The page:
Ashes 2023: Nasser Hussain wishes to see ‘ultra aggression’ from England on day three as scare of wet weather looms

Former England captain Nasser Hussain has urged the Ben Stokes-led side to be “ultra-aggressive” on Day Three of the fourth Ashes Test in Manchester, especially with heavy rain predicted for days four and five.

Nasser Hussain, a former England captain, has advised Ben Stokes’ team to play “ultra-aggressively” on Day Three of the fourth Ashes Test in Manchester, especially given the likelihood of significant rainfall on Days Four and Five.

Opener Zak Crawley slammed a magnificent 189 off 182 deliveries and propelled England to take a lead of 67 runs after ending day two of the fourth Ashes Test at Old Trafford on 384-4. Moeen Ali and Joe Root also supported him with their respective half-centuries.

Crawley led England’s batting charge from the front, hitting 12 fours and a maximum to hit a sensational maiden Ashes century in just 93 balls, as Australia were left rattled by the opener’s blazing knock.


“I think they’ve (England) got to go really ultra-aggressive. Either way — if they get bowled out, the game has progressed. You don’t want to be left on Sunday night thinking: ‘I wish we’d just given ourselves another half hour’.”

“And if they don’t get bowled out, you can imagine them going at seven or eight runs an over, and then their lead will be massive, which will by them time for the weather. The forecast is poor. Everyone is going to say: ‘Why do you keep going on about the forecast?’ But it is poor. Really bad for Saturday, not great for Sunday.”

“If you’ve got a ticket for (Friday) morning, get there for 11 am, because Stokes, Brook, Bairstow, Woakes, Wood, go and have some fun, get the lead up to 200, and then get on with bowling. You need 20 wickets, get on with bowling,” Hussain was quoted as saying by Sky Sports Cricket.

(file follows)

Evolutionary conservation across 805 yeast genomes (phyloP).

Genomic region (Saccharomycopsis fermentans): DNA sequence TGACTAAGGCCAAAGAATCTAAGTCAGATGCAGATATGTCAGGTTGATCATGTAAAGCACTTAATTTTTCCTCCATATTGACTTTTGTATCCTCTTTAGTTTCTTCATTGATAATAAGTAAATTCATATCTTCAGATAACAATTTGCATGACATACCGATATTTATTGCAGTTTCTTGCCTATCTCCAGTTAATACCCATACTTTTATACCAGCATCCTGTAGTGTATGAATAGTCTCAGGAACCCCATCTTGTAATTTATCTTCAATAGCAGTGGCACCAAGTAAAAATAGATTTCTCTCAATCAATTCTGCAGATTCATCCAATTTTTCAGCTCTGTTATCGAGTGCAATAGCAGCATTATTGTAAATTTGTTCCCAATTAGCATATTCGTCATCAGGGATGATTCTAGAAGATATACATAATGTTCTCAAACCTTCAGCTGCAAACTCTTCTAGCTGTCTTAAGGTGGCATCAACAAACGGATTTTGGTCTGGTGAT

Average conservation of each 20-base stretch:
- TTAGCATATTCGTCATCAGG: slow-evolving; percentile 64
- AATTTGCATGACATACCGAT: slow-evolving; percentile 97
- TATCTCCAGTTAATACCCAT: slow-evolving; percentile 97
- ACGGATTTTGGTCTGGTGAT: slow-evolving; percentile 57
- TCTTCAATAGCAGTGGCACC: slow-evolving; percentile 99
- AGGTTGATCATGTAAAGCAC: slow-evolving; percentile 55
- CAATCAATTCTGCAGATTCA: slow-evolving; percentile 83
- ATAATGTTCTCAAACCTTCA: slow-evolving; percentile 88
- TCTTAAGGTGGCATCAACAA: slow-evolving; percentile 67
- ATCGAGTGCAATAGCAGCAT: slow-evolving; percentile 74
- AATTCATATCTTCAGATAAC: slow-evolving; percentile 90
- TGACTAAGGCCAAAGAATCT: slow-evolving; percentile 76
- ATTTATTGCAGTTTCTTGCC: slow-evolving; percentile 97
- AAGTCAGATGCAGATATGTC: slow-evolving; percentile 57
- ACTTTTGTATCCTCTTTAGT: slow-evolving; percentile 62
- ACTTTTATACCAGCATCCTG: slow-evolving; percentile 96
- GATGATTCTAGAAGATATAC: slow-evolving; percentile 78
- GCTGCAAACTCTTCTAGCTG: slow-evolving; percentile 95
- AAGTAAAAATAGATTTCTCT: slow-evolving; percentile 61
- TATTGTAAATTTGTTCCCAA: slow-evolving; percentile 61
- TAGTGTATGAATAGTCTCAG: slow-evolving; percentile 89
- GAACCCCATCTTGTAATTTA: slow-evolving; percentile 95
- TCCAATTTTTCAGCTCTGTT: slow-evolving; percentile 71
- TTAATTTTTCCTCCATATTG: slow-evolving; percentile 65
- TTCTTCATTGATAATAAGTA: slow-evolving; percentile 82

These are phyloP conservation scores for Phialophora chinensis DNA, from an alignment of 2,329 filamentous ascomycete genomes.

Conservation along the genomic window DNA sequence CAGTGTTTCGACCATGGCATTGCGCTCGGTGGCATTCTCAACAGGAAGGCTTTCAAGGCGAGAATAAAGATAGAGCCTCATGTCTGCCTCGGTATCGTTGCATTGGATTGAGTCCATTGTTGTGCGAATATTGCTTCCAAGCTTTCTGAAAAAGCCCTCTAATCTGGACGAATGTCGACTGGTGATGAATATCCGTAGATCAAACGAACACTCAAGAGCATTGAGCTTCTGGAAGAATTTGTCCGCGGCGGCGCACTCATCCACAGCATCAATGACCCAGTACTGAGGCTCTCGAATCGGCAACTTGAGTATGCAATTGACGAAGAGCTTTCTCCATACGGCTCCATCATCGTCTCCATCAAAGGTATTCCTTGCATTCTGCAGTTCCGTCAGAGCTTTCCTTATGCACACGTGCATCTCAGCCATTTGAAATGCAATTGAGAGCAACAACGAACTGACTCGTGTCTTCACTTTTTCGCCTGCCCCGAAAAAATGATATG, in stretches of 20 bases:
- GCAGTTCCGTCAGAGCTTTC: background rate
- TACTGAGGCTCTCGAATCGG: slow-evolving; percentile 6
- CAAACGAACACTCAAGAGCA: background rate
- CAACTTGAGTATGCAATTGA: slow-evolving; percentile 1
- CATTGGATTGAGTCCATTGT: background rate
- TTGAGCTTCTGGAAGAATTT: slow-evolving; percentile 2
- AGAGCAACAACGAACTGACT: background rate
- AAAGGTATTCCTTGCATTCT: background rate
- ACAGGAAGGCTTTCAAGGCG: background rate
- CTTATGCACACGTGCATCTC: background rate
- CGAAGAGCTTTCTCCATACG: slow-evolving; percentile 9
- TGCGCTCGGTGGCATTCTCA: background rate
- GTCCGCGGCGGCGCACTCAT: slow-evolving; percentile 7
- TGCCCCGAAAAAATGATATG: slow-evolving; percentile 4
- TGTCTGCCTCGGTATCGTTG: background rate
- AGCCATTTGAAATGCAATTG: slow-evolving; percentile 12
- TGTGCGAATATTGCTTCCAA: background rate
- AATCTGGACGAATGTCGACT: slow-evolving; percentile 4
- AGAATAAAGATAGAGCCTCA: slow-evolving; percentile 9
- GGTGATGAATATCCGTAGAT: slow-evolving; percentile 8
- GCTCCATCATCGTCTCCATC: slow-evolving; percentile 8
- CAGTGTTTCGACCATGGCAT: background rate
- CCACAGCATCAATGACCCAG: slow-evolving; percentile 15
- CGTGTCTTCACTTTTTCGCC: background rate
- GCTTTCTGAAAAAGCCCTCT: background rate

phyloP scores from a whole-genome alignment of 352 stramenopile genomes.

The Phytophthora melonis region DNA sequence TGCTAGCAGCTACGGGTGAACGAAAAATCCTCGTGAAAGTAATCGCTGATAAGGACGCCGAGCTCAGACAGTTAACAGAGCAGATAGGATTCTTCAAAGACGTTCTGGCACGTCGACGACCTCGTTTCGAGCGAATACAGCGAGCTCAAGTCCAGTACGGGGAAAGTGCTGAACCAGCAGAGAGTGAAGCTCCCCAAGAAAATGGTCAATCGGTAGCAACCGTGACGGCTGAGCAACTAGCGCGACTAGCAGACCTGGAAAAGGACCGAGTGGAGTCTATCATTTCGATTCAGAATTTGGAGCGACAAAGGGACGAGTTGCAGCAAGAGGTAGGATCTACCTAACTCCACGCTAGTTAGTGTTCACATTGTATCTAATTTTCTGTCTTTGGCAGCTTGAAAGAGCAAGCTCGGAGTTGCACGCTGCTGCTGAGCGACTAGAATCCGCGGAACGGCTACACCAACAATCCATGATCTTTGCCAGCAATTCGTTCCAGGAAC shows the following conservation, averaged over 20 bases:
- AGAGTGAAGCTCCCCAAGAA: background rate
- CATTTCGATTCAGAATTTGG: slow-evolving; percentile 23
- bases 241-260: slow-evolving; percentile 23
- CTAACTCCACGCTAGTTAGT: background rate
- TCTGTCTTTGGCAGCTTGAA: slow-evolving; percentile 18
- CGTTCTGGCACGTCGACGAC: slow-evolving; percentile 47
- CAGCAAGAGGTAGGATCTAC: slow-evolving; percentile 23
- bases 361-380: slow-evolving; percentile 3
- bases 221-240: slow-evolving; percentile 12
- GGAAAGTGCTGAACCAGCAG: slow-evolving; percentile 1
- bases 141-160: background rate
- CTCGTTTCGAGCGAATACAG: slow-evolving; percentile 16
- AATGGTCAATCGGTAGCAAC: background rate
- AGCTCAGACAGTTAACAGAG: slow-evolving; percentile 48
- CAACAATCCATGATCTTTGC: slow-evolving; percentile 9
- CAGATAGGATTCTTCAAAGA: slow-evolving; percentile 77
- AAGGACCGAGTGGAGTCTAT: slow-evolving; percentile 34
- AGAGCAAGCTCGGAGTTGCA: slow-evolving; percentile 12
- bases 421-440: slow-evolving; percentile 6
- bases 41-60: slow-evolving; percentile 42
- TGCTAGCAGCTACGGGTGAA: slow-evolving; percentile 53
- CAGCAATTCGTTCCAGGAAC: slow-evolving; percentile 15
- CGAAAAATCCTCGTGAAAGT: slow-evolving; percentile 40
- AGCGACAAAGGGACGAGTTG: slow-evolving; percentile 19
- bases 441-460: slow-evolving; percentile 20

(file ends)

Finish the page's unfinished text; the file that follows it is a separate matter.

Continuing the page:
Michael Atherton, Hussain’s former England team-mate, also said in the same vein.

“First of all (if I’m England), I’m getting the best possible, up-to-date forecast Friday morning. Come to the ground Friday, and try and find out what the most accurate forecast is. It seems clear we’re probably going to lose most of Saturday,” he said.

“But we might get most of Friday and most of Sunday, in which case you play as they’re playing now. Putting their foot down and trying to build that lead until maybe lunchtime, and then you’ve got to get Australia in because you need those 10 wickets. And you’re not worried so much about batting last and chasing, because they don’t have a specialist spinner and it looks a very good pitch.”

Former Sri Lanka captain Kumar Sangakkara feels the outcome of the match is heavily dependent on the weather.

“Once you’re close to that 200 mark in terms of a lead, then you’ve got to make a decision. You get Australia in, but it all depends on the weather. If Saturday gets rained out, if Friday is rain-marred, and Sunday becomes the day, then by lunch Australia have to go back in (on Friday).”


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